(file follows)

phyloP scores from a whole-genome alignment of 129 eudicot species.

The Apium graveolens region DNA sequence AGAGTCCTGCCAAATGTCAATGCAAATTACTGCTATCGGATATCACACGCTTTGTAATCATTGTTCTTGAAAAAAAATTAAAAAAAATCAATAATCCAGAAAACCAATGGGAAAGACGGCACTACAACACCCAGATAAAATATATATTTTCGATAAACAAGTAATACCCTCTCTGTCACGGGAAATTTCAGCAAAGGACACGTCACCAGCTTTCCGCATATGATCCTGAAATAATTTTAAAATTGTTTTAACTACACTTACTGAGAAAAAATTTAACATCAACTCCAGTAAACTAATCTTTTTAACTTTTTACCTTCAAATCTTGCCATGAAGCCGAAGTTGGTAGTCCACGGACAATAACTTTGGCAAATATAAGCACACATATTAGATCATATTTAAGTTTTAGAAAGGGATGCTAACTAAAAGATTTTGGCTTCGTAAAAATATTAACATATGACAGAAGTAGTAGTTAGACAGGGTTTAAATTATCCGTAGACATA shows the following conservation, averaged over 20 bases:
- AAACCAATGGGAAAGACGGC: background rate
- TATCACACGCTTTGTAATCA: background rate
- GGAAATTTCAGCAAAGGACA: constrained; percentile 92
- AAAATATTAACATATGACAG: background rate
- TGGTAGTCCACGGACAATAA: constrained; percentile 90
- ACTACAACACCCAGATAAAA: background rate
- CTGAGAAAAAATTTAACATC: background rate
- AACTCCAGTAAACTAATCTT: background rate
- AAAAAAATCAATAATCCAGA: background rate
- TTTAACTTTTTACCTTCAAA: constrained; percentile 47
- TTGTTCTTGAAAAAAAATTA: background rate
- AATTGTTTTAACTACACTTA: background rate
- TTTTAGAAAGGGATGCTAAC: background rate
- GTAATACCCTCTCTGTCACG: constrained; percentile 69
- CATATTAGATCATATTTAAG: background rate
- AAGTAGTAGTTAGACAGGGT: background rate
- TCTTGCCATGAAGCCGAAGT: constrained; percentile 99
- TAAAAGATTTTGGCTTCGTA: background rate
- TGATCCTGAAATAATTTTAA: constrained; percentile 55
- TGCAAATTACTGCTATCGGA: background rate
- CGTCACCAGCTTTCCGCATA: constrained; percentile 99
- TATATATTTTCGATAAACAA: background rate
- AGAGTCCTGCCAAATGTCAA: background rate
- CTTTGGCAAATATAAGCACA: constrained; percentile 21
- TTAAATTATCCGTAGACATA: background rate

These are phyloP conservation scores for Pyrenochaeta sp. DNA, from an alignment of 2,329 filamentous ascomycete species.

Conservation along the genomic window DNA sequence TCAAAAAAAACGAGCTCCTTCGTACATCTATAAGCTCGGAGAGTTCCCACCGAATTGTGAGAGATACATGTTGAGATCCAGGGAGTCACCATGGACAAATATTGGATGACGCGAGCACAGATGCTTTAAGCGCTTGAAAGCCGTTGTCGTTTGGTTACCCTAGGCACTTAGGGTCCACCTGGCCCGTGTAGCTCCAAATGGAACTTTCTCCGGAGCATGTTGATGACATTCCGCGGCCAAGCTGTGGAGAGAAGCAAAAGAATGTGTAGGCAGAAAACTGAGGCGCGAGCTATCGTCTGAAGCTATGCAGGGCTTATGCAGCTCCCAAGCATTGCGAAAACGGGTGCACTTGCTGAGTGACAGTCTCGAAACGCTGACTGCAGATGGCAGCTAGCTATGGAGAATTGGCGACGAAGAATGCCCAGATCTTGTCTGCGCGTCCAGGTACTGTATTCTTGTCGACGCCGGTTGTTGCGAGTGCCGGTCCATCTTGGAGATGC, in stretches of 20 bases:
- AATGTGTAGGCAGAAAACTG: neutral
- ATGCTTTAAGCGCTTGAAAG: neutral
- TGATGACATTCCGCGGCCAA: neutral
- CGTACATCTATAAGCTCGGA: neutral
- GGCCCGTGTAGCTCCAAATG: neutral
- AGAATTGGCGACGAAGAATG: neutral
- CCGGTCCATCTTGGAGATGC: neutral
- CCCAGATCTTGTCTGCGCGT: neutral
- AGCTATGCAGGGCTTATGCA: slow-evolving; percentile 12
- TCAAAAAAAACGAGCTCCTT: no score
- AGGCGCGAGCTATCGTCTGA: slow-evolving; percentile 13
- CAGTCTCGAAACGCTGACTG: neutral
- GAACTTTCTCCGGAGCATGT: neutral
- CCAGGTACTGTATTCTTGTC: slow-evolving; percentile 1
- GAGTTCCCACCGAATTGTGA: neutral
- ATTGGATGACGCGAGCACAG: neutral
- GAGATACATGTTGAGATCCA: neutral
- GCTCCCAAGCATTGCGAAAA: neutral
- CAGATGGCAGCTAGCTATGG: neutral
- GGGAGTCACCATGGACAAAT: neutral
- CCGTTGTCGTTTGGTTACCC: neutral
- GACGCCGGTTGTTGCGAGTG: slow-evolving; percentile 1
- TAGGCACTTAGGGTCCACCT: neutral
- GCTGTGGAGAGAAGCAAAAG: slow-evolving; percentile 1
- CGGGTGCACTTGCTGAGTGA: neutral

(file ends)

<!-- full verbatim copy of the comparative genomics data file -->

phyloP scores from a whole-genome alignment of 129 eudicot species.

The Apium graveolens region DNA sequence AGAGTCCTGCCAAATGTCAATGCAAATTACTGCTATCGGATATCACACGCTTTGTAATCATTGTTCTTGAAAAAAAATTAAAAAAAATCAATAATCCAGAAAACCAATGGGAAAGACGGCACTACAACACCCAGATAAAATATATATTTTCGATAAACAAGTAATACCCTCTCTGTCACGGGAAATTTCAGCAAAGGACACGTCACCAGCTTTCCGCATATGATCCTGAAATAATTTTAAAATTGTTTTAACTACACTTACTGAGAAAAAATTTAACATCAACTCCAGTAAACTAATCTTTTTAACTTTTTACCTTCAAATCTTGCCATGAAGCCGAAGTTGGTAGTCCACGGACAATAACTTTGGCAAATATAAGCACACATATTAGATCATATTTAAGTTTTAGAAAGGGATGCTAACTAAAAGATTTTGGCTTCGTAAAAATATTAACATATGACAGAAGTAGTAGTTAGACAGGGTTTAAATTATCCGTAGACATA shows the following conservation, averaged over 20 bases:
- AAACCAATGGGAAAGACGGC: background rate
- TATCACACGCTTTGTAATCA: background rate
- GGAAATTTCAGCAAAGGACA: constrained; percentile 92
- AAAATATTAACATATGACAG: background rate
- TGGTAGTCCACGGACAATAA: constrained; percentile 90
- ACTACAACACCCAGATAAAA: background rate
- CTGAGAAAAAATTTAACATC: background rate
- AACTCCAGTAAACTAATCTT: background rate
- AAAAAAATCAATAATCCAGA: background rate
- TTTAACTTTTTACCTTCAAA: constrained; percentile 47
- TTGTTCTTGAAAAAAAATTA: background rate
- AATTGTTTTAACTACACTTA: background rate
- TTTTAGAAAGGGATGCTAAC: background rate
- GTAATACCCTCTCTGTCACG: constrained; percentile 69
- CATATTAGATCATATTTAAG: background rate
- AAGTAGTAGTTAGACAGGGT: background rate
- TCTTGCCATGAAGCCGAAGT: constrained; percentile 99
- TAAAAGATTTTGGCTTCGTA: background rate
- TGATCCTGAAATAATTTTAA: constrained; percentile 55
- TGCAAATTACTGCTATCGGA: background rate
- CGTCACCAGCTTTCCGCATA: constrained; percentile 99
- TATATATTTTCGATAAACAA: background rate
- AGAGTCCTGCCAAATGTCAA: background rate
- CTTTGGCAAATATAAGCACA: constrained; percentile 21
- TTAAATTATCCGTAGACATA: background rate

These are phyloP conservation scores for Pyrenochaeta sp. DNA, from an alignment of 2,329 filamentous ascomycete species.

Conservation along the genomic window DNA sequence TCAAAAAAAACGAGCTCCTTCGTACATCTATAAGCTCGGAGAGTTCCCACCGAATTGTGAGAGATACATGTTGAGATCCAGGGAGTCACCATGGACAAATATTGGATGACGCGAGCACAGATGCTTTAAGCGCTTGAAAGCCGTTGTCGTTTGGTTACCCTAGGCACTTAGGGTCCACCTGGCCCGTGTAGCTCCAAATGGAACTTTCTCCGGAGCATGTTGATGACATTCCGCGGCCAAGCTGTGGAGAGAAGCAAAAGAATGTGTAGGCAGAAAACTGAGGCGCGAGCTATCGTCTGAAGCTATGCAGGGCTTATGCAGCTCCCAAGCATTGCGAAAACGGGTGCACTTGCTGAGTGACAGTCTCGAAACGCTGACTGCAGATGGCAGCTAGCTATGGAGAATTGGCGACGAAGAATGCCCAGATCTTGTCTGCGCGTCCAGGTACTGTATTCTTGTCGACGCCGGTTGTTGCGAGTGCCGGTCCATCTTGGAGATGC, in stretches of 20 bases:
- AATGTGTAGGCAGAAAACTG: neutral
- ATGCTTTAAGCGCTTGAAAG: neutral
- TGATGACATTCCGCGGCCAA: neutral
- CGTACATCTATAAGCTCGGA: neutral
- GGCCCGTGTAGCTCCAAATG: neutral
- AGAATTGGCGACGAAGAATG: neutral
- CCGGTCCATCTTGGAGATGC: neutral
- CCCAGATCTTGTCTGCGCGT: neutral
- AGCTATGCAGGGCTTATGCA: slow-evolving; percentile 12
- TCAAAAAAAACGAGCTCCTT: no score
- AGGCGCGAGCTATCGTCTGA: slow-evolving; percentile 13
- CAGTCTCGAAACGCTGACTG: neutral
- GAACTTTCTCCGGAGCATGT: neutral
- CCAGGTACTGTATTCTTGTC: slow-evolving; percentile 1
- GAGTTCCCACCGAATTGTGA: neutral
- ATTGGATGACGCGAGCACAG: neutral
- GAGATACATGTTGAGATCCA: neutral
- GCTCCCAAGCATTGCGAAAA: neutral
- CAGATGGCAGCTAGCTATGG: neutral
- GGGAGTCACCATGGACAAAT: neutral
- CCGTTGTCGTTTGGTTACCC: neutral
- GACGCCGGTTGTTGCGAGTG: slow-evolving; percentile 1
- TAGGCACTTAGGGTCCACCT: neutral
- GCTGTGGAGAGAAGCAAAAG: slow-evolving; percentile 1
- CGGGTGCACTTGCTGAGTGA: neutral